44. Regulation 11: Notifications of documents by Board
- Two Licensing Boards pointed out that regulation 11(3) is out of date as section 21(3)(b) of the Licensing (Scotland) Act 2005 has been repealed. It was suggested this regulation should be adjusted or removed.
45. Regulation 12: Timetable for hearings under sections 23(2) and 30(3)
- Renfrewshire Licensing Board highlighted that the 119 day time limit, will require to be removed or suitably updated to reflect the new statutory time limits to be introduced under section 134ZA of the 2005 Act. (Not yet in force).
46. Regulation 13: Timetable for other hearings
- Renfrewshire Licensing Board highlighted that this regulation will also have to be updated to reflect the new statutory time limits to be introduced under section 134ZA of the 2005 Act. (Not yet in force).
- West Lothian Licensing Board highlighted a concern over the requirement to hold a hearing under section 38(1) no later than 42 days after making a proposal, or receiving an application, for a premises licence review, stating “ The Licensing (Procedure)(Scotland) Regulations 2007 do not set out any timeframes for notifications nor a timeframe for the Licensing Standards Officer to produce a report. The Board has in the past found that when a review hearing calls before the Board it is invariably adjourned to another date in order for the premises licence holder, or their agent, to investigate the position and be in a position to answer the allegations in the review application .
It is suggested that the period of 42 days be extended to 60 days which would be in line with the cycle of Board meetings being held on a monthly basis. This would allow time for disputed facts to be considered by all parties and ensure the Board has all information before it when holding such a hearing”.
47. Regulation 14: Representation at hearings
This regulation enables a party to be represented by another person at a hearing held by a board, though the board can decide not to hear such representations if the person is unable to produce written authority to that effect.
- Alcohol Focus Scotland have suggested it would be helpful to amend this regulation stating “Awareness of this requirement is particularly important for community representatives, who may be required to demonstrate they have authority to speak on behalf of a community council, for example, or who may ask someone else to attend on their behalf if unable to attend a meeting. While AFS has tried to raise awareness of this through our community licensing toolkit it would be helpful for the regulations to be amended to require licensing boards to proactively make applicants and objectors aware of this requirement”.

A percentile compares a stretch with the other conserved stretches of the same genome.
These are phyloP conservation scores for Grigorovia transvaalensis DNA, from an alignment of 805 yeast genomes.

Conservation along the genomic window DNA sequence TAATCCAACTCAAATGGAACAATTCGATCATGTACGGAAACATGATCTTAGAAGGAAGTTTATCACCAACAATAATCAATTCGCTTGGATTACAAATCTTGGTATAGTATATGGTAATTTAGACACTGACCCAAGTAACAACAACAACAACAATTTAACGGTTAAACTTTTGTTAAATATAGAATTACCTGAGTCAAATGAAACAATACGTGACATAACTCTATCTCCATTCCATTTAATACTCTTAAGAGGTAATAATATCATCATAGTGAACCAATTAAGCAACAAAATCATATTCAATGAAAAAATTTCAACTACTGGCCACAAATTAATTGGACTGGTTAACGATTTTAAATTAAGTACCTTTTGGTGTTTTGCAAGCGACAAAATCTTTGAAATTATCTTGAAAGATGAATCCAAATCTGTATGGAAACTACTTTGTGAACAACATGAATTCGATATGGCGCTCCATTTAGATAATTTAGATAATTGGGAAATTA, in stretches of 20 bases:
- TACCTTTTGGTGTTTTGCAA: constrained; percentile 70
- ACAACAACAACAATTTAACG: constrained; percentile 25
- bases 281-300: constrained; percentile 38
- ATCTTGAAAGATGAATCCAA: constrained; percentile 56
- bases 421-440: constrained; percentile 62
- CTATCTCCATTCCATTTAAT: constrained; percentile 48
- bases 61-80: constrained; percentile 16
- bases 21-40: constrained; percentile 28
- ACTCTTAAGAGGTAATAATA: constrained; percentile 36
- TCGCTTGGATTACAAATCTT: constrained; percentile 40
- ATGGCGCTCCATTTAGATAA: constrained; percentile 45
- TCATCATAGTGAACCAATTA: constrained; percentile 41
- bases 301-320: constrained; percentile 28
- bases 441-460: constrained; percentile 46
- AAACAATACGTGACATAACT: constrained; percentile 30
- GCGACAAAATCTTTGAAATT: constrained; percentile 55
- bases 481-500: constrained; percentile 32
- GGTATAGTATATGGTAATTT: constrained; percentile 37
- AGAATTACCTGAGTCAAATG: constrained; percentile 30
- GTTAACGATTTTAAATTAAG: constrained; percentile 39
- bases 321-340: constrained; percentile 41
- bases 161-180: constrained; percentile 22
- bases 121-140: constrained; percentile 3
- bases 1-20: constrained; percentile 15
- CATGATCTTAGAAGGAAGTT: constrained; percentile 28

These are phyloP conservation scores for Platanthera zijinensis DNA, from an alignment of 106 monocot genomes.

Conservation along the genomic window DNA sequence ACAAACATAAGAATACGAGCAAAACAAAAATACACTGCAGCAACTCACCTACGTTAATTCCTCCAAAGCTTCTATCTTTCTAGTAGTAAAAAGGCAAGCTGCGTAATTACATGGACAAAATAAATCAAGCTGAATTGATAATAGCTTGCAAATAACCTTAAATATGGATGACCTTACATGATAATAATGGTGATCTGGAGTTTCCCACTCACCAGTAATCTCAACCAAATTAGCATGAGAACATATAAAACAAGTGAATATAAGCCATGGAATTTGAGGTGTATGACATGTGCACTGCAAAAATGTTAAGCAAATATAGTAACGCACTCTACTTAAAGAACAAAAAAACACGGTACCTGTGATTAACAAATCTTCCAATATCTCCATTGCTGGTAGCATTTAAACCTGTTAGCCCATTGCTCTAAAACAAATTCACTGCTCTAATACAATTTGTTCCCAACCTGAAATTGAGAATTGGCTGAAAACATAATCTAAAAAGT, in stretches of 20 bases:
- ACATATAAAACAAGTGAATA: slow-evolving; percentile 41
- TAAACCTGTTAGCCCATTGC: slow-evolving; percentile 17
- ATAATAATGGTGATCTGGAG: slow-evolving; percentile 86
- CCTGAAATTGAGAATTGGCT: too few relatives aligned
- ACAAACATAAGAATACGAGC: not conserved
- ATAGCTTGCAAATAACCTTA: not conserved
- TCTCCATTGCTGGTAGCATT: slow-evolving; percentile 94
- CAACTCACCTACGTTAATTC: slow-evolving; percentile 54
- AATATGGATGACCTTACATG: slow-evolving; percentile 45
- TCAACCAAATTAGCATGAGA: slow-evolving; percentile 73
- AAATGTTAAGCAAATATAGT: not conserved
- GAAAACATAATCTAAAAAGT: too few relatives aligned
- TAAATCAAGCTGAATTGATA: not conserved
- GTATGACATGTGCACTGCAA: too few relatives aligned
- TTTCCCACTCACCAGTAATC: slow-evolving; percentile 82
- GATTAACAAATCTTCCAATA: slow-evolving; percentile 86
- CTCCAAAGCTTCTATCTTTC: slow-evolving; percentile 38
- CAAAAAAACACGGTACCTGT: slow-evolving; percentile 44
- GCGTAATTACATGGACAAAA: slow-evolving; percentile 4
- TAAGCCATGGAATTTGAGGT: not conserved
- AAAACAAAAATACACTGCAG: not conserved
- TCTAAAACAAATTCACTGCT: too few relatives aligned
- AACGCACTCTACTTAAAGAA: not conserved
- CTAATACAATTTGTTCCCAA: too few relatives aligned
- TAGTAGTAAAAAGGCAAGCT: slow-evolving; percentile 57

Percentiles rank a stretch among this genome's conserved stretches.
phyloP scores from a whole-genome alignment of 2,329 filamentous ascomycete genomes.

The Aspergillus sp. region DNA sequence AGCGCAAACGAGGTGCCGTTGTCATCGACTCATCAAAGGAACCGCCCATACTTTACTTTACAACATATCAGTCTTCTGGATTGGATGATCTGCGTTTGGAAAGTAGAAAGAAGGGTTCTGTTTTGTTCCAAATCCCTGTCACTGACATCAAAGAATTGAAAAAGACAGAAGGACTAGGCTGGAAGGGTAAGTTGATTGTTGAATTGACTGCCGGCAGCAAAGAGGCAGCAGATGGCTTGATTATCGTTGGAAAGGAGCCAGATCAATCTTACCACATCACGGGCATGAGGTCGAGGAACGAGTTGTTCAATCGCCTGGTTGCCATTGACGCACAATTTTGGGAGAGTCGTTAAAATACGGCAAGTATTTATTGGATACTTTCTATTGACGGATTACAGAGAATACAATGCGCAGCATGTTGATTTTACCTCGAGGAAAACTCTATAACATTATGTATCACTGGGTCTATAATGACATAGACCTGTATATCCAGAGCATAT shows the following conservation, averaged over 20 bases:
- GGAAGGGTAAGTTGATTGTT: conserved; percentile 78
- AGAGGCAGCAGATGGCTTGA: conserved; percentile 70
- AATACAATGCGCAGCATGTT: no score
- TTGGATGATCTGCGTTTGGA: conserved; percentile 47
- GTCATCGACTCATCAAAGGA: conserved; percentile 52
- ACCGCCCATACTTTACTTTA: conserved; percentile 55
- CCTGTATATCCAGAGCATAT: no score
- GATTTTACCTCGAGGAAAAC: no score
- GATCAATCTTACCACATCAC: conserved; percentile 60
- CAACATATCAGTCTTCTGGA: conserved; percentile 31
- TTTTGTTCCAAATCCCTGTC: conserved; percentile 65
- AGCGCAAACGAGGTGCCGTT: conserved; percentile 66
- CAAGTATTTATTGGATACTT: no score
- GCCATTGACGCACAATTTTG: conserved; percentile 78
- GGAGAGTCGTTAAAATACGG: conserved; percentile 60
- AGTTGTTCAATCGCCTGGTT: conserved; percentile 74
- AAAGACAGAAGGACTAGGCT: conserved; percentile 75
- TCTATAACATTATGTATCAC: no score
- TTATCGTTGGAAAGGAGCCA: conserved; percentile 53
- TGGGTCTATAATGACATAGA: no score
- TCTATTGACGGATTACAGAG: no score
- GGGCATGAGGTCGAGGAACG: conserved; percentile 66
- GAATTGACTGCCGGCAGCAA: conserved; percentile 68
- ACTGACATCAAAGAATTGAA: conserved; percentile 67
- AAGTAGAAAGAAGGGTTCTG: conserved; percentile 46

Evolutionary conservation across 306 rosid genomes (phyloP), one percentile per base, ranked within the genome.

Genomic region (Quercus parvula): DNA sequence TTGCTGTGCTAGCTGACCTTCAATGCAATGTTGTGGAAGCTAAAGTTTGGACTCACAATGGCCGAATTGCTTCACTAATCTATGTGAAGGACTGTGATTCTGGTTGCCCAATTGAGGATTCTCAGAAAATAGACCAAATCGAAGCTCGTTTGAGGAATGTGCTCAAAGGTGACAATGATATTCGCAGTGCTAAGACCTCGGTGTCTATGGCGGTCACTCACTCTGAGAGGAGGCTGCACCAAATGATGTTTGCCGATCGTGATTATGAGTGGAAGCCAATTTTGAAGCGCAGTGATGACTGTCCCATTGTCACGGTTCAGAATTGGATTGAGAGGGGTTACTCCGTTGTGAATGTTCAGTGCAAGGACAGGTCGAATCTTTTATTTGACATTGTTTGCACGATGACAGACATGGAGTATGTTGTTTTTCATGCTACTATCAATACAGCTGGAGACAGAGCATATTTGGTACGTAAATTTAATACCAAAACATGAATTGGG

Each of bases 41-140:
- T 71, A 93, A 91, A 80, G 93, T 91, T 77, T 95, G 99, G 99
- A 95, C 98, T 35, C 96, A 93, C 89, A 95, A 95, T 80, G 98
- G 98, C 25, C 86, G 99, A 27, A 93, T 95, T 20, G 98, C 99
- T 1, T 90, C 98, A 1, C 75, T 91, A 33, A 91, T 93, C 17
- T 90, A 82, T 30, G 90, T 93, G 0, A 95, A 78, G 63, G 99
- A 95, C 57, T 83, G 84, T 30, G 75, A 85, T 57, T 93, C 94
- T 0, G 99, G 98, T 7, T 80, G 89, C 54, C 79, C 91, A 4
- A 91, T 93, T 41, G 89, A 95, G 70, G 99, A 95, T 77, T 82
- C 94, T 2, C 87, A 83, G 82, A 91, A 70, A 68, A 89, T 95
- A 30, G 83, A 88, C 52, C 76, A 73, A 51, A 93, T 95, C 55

48. Regulation 15: Statement of reasons
- Alcohol Focus Scotland intimated that people making representations or objecting often do not realise that they can require the board to give a statement of reasons for the grant or refusal of the relevant application, stating “In addition, where statements of reasons are provided, they can often be written in complex and overly legalistic language, which can be extremely difficult for people without technical expertise (and even for some people with this expertise) to understand.
- Renfrewshire Licensing Board suggested “The Scottish Government may wish to take the opportunity to prescribe a period for the issue of a statement of reasons in Regulation 15, in relation to section 39A of the Act. Consideration should be given to either increasing the time that a Board has to issue a statement of reasons from the current specification of 14 days to either; 21 days or amending the existing provision to 14 working days”. (section 39A is partially in force)
- West Lothian Licensing Board also commented on the current timescale for issuing of a statement and offered an alternative suggestion, stating “The Board observes that the 14 day timescale for the issuing of a statement of reasons is difficult to meet given the volume and demands of other business. The work involved in preparing these statements is carried out by the Clerk to the Board and their workload covers all licensing matters including licences under the Civic (Government) Scotland Act 1982 and other miscellaneous licensing regimes”.
The Board would invite consideration being given to extending this timescale to 15 working days. It is considered that this will promote more effective and better quality statements that will help Sheriffs deal with appeals under the 2005 Act expeditiously”.
49. Regulation 16: Notice of determinations under Part 3
- Renfrewshire Licensing Board suggested “the Scottish Government may wish to provide a period of time for notice of determinations under section 39A, within the terms of Regulation 16”. (section 39A is partially in force).
50. Regulation 17: Reasons under section 12(1)(b)
- Alcohol Focus Scotland stated “The current provisions regarding reasons under section 12(1)(b), by only setting a timescale, do not appear to reflect the vital role of forums or the level of regard that boards are expected to give to any advice or recommendations made by them.
- Scottish Health Action on Alcohol Problems (SHAAP) stated that this “Should be strengthened”.